The program targets new mothers and birth attendants through antenatal clinics and health workers. The campaign also uses innovative videos to appeal to the mother’s maternal instinct by communicating the message “hand-washing helps your child survive.” Persuasive advocates such as the Indian actress Kajol also support the cause and help generate awareness of the importance of hand-washing, especially after having used the toilet or before preparing food.

Another initiative which aims to modify everyday behavior is the Global Scaling Up Hand-washing Project, supported by the World Bank in countries such as Peru, Senegal, Tanzania, and Vietnam. These interventions found that while will and motivation to change habits might be present, hand-washing is also dependent on the ease of access to both water and soap. In this way, the program has aimed to make changes in the way soap and water are accessed in households.

The initiative has also found that in countries such as Senegal, men can also play a critical part in the behavior-changing process. Since they are seen as the role-models or leaders of their households, future interventions will also incorporate campaigns that include or are aimed at men.

– Nayomi Chibana
Feature Writer 

Sources: USAID, World Bank
Photo: Old Picture of the Day

Jim Yong Kim
CARABAYLLO, Peru — This week, the President of the World Bank, Jim Yong Kim, returned to the small village of Carabayllo in Peru, where he has been working for many years to reduce Tuberculosis. Kim co-founded the health NGO, Socios en Salud (SES), in 1994, and has since served an estimated population of 700,000 inhabitants of small shantytowns around the capital, Lima. A sister organization of Partners in Health (PIH), the history of SES provides a poignant lesson on fighting poverty.

When SES was founded, its main focus was primary healthcare, but this changed when a Boston priest working in Carabayllo died of multi-drug resistant TB (MDR-TB). President Kim launched an investigation, which soon found many others in the region suffering from drug-resistant TB. From there on, the organization came up against many challenges.

The government initially refused to treat the TB patients, and when they did agree, the costs were huge. After securing funding from a Boston philanthropist, 75 people suffering from MDR-TB were treated. In such a poor community, this was almost unprecedented. Only in Haiti had a small group of people been successfully treated in a similar setting. But, after four months of treatment, 90% of the patients in Carabayllo no longer had infectious TB, and it was this success that led the World Bank to support MDR-TB treatment in the developing world.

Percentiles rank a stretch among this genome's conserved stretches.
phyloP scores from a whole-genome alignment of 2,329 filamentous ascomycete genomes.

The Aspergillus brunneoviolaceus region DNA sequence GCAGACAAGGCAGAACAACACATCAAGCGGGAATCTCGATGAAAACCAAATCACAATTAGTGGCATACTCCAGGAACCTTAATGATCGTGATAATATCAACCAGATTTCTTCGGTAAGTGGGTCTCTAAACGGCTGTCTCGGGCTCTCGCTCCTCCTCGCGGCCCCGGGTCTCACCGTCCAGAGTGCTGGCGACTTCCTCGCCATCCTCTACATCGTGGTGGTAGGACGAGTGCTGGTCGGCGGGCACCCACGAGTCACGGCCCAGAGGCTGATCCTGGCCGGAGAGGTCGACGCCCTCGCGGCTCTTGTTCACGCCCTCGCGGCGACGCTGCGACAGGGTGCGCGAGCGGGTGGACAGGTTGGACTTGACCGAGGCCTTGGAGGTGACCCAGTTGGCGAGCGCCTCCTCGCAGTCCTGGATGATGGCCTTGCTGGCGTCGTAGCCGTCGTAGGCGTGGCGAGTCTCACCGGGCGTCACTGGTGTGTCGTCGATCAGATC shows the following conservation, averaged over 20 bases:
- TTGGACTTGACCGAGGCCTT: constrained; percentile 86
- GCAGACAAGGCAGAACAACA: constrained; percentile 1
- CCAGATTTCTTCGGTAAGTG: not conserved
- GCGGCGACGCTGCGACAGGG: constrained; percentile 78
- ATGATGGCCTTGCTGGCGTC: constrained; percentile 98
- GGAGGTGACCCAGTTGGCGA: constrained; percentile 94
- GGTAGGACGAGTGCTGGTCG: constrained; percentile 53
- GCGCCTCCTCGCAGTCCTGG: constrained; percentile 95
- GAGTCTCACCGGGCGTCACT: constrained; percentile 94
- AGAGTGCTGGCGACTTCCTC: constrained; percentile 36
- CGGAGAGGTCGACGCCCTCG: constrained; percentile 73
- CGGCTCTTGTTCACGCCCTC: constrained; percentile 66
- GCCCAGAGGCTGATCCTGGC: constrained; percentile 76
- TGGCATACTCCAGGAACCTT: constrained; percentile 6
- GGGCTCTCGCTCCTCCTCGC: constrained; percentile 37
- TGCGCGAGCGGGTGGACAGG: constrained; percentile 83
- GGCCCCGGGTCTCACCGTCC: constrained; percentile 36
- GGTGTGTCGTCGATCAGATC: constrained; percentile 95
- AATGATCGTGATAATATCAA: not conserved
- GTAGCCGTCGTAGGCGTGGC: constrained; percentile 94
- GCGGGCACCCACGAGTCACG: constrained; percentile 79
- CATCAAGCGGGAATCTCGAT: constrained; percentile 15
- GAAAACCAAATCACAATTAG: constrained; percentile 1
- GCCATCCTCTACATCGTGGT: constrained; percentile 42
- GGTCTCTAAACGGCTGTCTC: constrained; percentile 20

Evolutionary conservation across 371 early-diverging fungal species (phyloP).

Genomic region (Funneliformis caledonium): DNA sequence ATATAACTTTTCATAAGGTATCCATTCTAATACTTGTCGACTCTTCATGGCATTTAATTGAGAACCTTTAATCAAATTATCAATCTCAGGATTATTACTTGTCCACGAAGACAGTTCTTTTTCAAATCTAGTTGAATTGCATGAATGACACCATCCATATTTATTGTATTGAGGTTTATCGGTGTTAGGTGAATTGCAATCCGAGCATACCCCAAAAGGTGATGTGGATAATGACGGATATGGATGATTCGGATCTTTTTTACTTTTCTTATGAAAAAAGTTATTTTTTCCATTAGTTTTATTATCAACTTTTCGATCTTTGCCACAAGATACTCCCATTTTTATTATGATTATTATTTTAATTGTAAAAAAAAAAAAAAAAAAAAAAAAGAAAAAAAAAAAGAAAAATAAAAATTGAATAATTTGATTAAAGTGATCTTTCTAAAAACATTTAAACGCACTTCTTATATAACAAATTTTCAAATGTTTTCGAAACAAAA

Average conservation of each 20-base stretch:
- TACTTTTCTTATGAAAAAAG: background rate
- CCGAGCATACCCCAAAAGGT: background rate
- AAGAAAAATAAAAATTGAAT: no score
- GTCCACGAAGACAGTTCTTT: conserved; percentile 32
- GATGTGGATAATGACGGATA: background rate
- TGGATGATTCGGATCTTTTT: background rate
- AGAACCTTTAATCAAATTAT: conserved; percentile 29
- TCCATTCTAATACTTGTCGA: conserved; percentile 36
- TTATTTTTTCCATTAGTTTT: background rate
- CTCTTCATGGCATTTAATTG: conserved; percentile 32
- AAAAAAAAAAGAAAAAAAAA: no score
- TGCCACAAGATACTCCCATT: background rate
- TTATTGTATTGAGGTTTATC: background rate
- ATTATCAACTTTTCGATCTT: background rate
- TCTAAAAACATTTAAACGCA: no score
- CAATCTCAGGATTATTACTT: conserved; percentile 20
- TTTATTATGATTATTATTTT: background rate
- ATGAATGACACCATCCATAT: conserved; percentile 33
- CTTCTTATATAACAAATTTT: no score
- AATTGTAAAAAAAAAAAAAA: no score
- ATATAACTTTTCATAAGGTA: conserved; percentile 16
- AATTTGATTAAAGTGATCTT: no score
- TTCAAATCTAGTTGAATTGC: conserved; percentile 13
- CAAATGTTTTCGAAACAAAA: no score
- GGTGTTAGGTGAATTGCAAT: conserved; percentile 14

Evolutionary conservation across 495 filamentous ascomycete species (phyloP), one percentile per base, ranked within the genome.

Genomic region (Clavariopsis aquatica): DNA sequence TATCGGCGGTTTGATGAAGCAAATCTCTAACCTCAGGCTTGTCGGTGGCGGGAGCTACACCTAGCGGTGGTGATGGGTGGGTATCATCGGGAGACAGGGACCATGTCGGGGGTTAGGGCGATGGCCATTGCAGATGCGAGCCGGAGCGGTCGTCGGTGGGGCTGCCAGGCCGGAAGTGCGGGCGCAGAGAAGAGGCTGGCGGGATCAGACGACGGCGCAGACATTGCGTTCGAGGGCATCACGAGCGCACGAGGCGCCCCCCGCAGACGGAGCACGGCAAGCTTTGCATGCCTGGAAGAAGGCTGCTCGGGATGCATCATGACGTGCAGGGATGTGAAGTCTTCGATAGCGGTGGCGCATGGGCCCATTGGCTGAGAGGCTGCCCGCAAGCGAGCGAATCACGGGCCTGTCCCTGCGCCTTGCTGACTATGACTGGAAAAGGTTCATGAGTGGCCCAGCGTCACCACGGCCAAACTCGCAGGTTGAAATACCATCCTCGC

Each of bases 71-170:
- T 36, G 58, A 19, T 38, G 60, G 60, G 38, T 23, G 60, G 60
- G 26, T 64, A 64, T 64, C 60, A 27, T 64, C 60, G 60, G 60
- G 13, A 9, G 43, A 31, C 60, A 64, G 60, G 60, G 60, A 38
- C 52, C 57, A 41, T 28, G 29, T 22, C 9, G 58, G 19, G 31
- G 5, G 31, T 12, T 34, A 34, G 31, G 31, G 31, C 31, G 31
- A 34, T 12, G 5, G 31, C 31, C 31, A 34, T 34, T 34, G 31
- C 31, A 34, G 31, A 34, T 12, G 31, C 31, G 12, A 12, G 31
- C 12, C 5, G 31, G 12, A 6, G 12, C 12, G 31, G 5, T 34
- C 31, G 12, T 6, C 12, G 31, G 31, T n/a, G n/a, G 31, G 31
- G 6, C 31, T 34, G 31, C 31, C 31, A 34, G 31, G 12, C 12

President Kim visited the small village in Peru, and made acute observations about the needs of the community, acknowledging that the fight against MDR-TB was not only a medical problem, but a social justice problem, too. Jamie Bayona, co-founded of SES, said of President Kim “his approach was fixing the problem from the root, not just from what was bothering them on the surface. Socios treated people, and also offered counseling, job training, and food packets.”

This represented a learning curve for both President Kim and the World Bank. Kim said in an interview that the World Bank is not just about financing and macro-economic policy, but also about working in communities like Carabayllo to address issues of poverty, and find lasting solutions. In addition to treating people with MDR-TB, SES took the decision to go one step further – to provide food, shelter and emotional support. “Doing all those things was a litmus test, a test for society. If [societies] could do that, my goodness, what else could you do for people and for the world?” Kim concluded.

– Chloe Isacke

Source: World Bank